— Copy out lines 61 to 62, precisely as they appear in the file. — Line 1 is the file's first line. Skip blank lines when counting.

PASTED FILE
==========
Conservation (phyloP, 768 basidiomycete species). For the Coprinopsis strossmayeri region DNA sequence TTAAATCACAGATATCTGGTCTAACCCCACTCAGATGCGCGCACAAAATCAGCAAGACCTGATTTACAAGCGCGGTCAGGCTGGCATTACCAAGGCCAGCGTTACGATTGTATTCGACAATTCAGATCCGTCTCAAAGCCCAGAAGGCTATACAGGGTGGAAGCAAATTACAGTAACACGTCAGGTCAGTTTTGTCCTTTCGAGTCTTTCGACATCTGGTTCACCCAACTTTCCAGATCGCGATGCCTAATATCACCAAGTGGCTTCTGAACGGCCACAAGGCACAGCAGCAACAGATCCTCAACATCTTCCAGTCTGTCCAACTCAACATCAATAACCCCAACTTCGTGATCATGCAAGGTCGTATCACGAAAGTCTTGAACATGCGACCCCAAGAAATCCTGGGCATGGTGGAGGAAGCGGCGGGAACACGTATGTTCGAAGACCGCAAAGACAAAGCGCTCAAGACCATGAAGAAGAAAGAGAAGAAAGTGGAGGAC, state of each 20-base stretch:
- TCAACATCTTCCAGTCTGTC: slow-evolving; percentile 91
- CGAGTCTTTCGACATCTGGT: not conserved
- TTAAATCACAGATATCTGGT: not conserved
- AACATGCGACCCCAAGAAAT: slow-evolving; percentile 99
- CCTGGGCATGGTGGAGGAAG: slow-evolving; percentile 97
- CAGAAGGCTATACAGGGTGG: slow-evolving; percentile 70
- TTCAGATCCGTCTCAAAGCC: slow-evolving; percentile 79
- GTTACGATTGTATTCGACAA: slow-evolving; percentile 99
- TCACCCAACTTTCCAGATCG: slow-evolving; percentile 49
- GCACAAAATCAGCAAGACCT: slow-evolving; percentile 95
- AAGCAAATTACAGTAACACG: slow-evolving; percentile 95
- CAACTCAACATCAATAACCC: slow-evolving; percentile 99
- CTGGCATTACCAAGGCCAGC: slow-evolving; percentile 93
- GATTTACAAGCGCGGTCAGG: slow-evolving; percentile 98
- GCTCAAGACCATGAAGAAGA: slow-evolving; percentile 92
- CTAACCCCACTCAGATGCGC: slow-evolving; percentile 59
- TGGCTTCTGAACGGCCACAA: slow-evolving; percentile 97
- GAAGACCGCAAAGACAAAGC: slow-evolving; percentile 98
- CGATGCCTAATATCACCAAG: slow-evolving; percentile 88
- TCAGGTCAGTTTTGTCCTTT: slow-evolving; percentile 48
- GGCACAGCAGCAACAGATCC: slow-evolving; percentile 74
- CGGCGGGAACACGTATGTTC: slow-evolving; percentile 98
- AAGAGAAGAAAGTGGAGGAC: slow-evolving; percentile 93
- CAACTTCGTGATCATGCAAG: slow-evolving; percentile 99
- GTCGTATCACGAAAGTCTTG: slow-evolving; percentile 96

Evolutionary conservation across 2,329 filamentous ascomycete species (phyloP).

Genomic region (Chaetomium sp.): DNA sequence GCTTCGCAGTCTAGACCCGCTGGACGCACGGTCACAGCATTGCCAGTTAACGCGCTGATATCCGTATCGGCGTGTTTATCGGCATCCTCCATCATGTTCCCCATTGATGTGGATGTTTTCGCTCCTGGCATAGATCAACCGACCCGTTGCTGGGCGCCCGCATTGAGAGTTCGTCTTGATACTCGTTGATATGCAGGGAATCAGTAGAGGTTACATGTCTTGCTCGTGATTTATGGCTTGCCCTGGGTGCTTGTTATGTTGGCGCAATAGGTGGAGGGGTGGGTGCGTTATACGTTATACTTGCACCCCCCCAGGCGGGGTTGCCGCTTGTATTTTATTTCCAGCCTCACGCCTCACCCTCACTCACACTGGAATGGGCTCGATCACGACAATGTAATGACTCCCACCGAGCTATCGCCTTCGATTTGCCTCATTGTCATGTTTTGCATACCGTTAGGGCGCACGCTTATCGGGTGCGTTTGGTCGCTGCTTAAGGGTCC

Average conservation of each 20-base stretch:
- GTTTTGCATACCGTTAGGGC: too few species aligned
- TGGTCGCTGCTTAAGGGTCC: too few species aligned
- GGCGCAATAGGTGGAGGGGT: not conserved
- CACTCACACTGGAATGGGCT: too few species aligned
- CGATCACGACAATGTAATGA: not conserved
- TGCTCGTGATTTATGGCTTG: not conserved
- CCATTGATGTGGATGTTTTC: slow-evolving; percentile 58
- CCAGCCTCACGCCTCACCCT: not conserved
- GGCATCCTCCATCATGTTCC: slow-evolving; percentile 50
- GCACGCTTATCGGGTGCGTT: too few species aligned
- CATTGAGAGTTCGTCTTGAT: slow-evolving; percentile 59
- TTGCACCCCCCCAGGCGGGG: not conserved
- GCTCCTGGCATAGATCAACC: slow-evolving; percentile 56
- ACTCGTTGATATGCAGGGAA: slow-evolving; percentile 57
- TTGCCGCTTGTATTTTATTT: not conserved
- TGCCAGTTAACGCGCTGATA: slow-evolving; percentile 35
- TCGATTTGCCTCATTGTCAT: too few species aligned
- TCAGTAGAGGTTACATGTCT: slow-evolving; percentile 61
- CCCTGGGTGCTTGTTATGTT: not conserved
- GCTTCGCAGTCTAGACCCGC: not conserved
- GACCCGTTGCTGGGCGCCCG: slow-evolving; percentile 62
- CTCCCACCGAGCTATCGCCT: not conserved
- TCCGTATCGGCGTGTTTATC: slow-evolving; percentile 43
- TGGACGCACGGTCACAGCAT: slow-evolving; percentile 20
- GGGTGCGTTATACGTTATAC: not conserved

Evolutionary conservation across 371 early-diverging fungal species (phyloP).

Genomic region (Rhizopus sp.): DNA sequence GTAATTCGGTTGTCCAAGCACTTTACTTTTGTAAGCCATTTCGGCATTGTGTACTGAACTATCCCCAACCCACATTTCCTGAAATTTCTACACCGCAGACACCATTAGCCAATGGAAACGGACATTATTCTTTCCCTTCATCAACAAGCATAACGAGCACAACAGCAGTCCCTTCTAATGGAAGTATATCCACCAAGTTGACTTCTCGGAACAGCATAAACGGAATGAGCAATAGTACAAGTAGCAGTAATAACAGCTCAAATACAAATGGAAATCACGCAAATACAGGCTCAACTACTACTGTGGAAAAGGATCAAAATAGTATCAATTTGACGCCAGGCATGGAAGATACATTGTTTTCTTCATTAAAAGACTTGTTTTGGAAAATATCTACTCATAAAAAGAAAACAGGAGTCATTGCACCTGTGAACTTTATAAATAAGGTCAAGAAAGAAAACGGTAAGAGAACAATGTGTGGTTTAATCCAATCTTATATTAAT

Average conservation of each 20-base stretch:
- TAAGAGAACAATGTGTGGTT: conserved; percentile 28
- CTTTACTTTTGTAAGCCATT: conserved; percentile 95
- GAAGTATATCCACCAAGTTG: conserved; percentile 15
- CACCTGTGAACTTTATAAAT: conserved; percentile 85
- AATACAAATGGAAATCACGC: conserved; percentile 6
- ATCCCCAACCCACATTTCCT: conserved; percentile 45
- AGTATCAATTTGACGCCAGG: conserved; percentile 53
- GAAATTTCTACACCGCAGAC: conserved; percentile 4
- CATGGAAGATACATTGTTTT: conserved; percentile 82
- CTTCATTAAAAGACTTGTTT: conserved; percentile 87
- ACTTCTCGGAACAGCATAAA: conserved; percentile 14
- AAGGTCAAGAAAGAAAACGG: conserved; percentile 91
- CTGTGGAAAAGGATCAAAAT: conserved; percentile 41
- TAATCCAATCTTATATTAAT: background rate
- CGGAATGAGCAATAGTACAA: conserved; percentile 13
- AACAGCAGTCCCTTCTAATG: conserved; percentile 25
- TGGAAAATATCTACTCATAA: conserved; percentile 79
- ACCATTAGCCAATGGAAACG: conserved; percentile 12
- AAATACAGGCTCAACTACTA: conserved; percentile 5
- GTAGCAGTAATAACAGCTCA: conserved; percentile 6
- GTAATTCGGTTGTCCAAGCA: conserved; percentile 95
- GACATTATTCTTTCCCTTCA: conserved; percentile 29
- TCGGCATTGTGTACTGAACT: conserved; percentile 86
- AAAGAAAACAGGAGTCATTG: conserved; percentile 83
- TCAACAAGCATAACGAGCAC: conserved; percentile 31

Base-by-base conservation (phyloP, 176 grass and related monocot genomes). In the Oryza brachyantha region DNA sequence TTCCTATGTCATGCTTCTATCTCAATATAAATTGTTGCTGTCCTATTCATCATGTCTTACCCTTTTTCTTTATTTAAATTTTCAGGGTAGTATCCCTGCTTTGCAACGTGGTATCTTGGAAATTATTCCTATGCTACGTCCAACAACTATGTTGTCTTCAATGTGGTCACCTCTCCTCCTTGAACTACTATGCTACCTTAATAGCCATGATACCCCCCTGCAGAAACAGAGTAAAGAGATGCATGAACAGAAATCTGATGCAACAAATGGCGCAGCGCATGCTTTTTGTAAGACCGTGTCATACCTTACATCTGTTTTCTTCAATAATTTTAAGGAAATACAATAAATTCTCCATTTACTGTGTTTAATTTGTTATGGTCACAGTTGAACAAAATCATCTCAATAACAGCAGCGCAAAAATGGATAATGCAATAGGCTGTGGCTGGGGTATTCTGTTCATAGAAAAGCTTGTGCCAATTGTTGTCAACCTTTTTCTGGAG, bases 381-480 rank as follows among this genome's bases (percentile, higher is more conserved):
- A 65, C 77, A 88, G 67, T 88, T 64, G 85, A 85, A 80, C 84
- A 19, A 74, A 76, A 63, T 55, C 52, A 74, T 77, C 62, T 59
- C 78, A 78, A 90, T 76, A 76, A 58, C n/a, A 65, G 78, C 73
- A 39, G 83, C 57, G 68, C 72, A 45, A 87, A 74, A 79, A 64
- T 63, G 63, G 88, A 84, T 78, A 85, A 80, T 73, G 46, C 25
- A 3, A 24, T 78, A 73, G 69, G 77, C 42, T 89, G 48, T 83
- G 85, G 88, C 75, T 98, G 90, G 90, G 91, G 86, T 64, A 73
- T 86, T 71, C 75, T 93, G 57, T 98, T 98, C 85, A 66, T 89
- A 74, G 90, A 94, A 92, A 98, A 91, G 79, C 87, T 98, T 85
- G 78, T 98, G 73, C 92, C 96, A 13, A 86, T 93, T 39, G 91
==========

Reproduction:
- CACCTGTGAACTTTATAAAT: conserved; percentile 85
- AATACAAATGGAAATCACGC: conserved; percentile 6